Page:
May 1, 2008 Length: 38:04
Fr. Thomas examines who the myrrh-bearing women were and clears up some misconceptions about Mary Magdalene in the process.
In series The Paschal Season
The third Sunday of Pascha in the Orthodox Church is dedicated to the memory of the myrrh-bearing women, the women who ministered to Jesus during his lifetime, who stood afar off watching the crucifixion—although in St. John’s gospel they are closer—and those who came to the tomb on the first day of the week seeking to anoint the corpse of Jesus, the dead body of Jesus, for his burial.
This Sunday also we remember in the Church Joseph of Arimathea, the wise counselor, the noble Joseph, who, according to St. John’s gospel, with Nicodemus, anointed the body of Jesus for burial. According to the gospels it was Joseph who took the body down from the tree, asked Pilate for permission to do that, so that, according to the Jewish law, the body would not hang upon the tree of the cross; that was considered to be unacceptable on the sabbath, and that sabbath was a great day. So it’s Joseph with Nicodemus, the very one who came to him by night, according to St. John’s gospel, who took the Lord’s body from the tree, wrapped it in fine linens and with spices—a lot of spices, it says in St. John’s gospel, huge amounts—buried, put Jesus into the sepulcher.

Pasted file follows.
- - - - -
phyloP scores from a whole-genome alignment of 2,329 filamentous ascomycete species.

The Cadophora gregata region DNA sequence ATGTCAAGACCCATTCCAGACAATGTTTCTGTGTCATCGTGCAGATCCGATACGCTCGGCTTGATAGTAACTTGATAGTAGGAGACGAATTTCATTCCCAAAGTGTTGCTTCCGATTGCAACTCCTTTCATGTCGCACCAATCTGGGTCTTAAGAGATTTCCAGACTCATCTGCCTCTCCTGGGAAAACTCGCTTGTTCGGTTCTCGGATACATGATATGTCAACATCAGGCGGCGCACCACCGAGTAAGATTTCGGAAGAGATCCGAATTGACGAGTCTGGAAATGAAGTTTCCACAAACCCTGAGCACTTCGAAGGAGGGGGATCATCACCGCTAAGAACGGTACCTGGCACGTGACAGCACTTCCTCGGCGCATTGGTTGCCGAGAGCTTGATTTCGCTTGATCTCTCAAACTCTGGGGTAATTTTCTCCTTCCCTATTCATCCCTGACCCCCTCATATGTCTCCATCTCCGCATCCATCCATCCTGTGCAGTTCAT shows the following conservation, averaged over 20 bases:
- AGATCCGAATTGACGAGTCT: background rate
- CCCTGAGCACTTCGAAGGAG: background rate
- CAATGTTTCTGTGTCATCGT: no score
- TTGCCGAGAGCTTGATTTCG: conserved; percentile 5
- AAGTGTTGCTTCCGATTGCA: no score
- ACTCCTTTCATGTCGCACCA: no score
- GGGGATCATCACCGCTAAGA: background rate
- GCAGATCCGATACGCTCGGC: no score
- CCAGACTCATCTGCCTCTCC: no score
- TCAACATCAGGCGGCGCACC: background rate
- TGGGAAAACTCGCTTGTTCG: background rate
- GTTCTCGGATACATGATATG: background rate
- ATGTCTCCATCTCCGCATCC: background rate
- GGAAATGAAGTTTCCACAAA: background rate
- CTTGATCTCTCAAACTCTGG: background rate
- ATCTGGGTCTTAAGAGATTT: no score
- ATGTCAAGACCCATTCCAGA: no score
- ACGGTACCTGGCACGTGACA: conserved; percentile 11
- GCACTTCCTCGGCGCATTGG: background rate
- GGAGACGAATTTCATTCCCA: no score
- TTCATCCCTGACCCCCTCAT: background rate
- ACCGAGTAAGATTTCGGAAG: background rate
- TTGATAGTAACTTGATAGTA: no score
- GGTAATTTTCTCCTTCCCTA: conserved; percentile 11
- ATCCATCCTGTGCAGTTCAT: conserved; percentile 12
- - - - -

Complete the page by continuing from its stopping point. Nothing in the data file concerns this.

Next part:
And the teaching is even that Joseph put Jesus into his own new sepulcher that was nearby and had never been used before. Some of the holy Fathers and interpreters see this particular act as the fulfillment of Isaiah’s prophecy, when Isaiah speaks about the Suffering Servant, the man of sorrows, who was led as a lamb to the slaughter, and who bore our griefs and our infirmities and suffered for our transgressions, that it says, “with a rich man in his death,” and that rich man is considered to be Joseph of Arimathea, who was a wealthy man, obviously. He had money to get this ointment, and he had this nice, new tomb nearby. But he is the one who, in tears, in turn, puts Jesus into the sepulcher. Then the soldiers come and seal the tomb and set a watch, according to the gospels.